Monster – by Walter Dean Myers
Overall, I found this book interesting and worthwhile, but the story didn’t really appeal to me that much. The book didn’t speak to me—didn’t feel relevant to my life—and I think that’s to be expected since I am not this book’s target audience. Walter Dean Myers didn’t write this book for 23-year-old white girls living in the suburbs. That’s not to say anyone can’t enjoy it, and I did, but I think this book will naturally appeal more to teens who have more in common with Steve than I do.
Steve Harmon is on trial for murder. He got mixed up with a group of guys in his neighborhood in New York City who planned to rob a drug store. During the robbery, the owner of the store was shot and killed, and now Steve and the man who planned and led the robbery are in prison and on trial. It is never explicitly stated whether or not Steve was involved in the robbery, but it is clear through the words he writes that he is struggling with guilt. The more time he spends in prison and in the courtroom, the more trouble he has distinguishing between the way he sees himself and the way the people around him see him. The prosecutor refers to him as a monster, and he wonders if it’s true.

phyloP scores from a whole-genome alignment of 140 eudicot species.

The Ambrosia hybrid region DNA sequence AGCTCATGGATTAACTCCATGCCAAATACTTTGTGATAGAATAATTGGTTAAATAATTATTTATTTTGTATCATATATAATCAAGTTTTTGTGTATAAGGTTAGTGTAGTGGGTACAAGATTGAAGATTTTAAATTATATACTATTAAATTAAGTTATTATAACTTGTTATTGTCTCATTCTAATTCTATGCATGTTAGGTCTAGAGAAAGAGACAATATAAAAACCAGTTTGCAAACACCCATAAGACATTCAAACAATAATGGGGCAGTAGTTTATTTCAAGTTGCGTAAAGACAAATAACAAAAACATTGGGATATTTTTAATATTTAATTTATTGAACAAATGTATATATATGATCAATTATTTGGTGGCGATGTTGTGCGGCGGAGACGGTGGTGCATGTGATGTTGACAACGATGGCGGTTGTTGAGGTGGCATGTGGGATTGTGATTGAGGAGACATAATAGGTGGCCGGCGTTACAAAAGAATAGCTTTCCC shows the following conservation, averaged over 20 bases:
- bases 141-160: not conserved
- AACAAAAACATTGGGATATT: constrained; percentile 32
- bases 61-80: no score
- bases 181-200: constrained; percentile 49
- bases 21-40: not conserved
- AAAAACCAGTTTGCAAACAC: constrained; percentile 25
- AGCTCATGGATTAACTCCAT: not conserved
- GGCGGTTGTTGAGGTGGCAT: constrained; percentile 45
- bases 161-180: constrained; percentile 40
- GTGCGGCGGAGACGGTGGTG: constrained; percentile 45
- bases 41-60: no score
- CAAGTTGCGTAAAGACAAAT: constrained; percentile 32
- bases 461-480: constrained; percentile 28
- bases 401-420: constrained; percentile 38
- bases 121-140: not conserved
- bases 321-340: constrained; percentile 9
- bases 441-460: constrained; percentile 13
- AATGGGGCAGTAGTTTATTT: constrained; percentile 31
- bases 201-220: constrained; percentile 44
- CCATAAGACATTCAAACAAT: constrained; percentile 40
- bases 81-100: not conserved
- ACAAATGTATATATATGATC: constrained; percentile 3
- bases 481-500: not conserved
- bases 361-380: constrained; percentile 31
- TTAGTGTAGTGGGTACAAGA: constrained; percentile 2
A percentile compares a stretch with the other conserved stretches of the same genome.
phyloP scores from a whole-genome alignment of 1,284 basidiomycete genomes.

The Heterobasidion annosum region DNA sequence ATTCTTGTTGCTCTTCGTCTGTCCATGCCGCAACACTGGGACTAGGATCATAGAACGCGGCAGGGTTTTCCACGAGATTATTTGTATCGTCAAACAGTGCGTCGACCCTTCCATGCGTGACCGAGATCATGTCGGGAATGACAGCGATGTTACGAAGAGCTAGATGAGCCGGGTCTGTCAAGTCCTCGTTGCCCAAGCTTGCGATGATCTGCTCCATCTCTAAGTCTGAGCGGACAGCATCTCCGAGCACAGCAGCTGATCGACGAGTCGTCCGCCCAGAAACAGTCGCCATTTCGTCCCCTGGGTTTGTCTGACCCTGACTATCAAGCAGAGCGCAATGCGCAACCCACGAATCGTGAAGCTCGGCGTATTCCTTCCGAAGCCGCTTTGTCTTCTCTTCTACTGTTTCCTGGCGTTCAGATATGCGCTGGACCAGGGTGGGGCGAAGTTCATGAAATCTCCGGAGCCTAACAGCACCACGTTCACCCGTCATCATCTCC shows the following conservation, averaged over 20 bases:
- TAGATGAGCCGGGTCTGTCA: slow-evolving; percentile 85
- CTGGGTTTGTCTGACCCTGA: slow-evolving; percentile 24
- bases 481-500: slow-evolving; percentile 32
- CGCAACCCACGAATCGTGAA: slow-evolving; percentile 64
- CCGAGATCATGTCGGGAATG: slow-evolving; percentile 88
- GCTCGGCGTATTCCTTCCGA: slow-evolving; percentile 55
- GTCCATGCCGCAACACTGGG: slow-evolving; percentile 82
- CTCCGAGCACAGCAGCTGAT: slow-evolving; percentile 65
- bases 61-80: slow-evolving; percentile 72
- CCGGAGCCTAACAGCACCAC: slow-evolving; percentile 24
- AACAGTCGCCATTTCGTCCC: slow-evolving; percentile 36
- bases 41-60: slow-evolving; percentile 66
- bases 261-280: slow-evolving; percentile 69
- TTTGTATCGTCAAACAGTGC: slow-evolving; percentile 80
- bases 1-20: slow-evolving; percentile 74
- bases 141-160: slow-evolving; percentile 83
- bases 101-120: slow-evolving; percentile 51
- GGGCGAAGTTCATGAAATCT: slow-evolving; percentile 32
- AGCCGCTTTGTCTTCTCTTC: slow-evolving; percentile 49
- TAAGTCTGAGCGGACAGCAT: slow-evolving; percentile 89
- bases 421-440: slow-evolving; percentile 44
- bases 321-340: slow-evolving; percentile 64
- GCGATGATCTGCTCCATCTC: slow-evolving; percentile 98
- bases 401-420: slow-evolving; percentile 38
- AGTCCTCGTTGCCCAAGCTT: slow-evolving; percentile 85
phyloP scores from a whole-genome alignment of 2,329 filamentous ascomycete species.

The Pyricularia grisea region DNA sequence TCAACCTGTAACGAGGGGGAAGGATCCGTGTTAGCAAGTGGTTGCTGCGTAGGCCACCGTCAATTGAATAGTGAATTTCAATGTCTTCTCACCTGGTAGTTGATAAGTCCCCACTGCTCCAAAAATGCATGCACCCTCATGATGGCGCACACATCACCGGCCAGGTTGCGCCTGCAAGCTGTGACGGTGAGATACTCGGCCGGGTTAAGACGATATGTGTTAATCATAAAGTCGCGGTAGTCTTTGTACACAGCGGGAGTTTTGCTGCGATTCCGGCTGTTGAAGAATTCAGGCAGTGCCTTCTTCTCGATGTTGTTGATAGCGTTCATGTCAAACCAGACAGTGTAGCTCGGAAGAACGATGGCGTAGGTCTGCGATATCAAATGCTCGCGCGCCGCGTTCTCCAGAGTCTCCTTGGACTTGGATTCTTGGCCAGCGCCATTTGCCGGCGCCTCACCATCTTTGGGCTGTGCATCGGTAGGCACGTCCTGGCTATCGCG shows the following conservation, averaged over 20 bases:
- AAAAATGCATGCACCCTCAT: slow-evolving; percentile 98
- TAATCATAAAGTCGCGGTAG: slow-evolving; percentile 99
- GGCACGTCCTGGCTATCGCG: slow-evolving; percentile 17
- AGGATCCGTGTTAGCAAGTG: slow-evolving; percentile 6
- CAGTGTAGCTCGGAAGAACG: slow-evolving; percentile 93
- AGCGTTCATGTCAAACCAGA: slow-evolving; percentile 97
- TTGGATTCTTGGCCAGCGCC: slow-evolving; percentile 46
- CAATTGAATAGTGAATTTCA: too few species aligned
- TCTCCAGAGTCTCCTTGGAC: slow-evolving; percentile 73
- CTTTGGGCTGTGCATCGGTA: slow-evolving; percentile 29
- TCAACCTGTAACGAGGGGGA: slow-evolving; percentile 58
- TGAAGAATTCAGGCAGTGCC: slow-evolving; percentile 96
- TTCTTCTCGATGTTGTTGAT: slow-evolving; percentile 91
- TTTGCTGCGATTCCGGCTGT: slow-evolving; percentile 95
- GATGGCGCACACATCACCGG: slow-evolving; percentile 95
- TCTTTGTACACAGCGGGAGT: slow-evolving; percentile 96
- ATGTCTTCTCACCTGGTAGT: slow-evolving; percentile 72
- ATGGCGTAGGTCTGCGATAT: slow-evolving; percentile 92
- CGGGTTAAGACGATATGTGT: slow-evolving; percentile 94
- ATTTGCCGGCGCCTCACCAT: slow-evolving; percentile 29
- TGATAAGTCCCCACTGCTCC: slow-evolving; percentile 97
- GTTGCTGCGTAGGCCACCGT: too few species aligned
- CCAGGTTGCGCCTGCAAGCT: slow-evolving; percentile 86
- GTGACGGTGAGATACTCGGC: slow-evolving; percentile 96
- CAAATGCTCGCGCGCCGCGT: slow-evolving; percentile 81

It’s easy to see why this might be a popular book, especially among teens in an urban area who might find a lot of relevance in this story. It’s a fast and easy read and is frequently reminiscent of courtroom drama TV shows. The story is told in journal entries and scenes of the screenplay Steve is writing about the trial. This makes the book seem much easier to get through than an average novel, which I’m sure is part of what makes it appealing to teens. It is also an interesting method because it puts the entire narrative in Steve’s hands and may lead the reader to question the trustworthiness of the character as a narrator, especially since his defense attorney tells him not to write anything in the journal that could help incriminate him.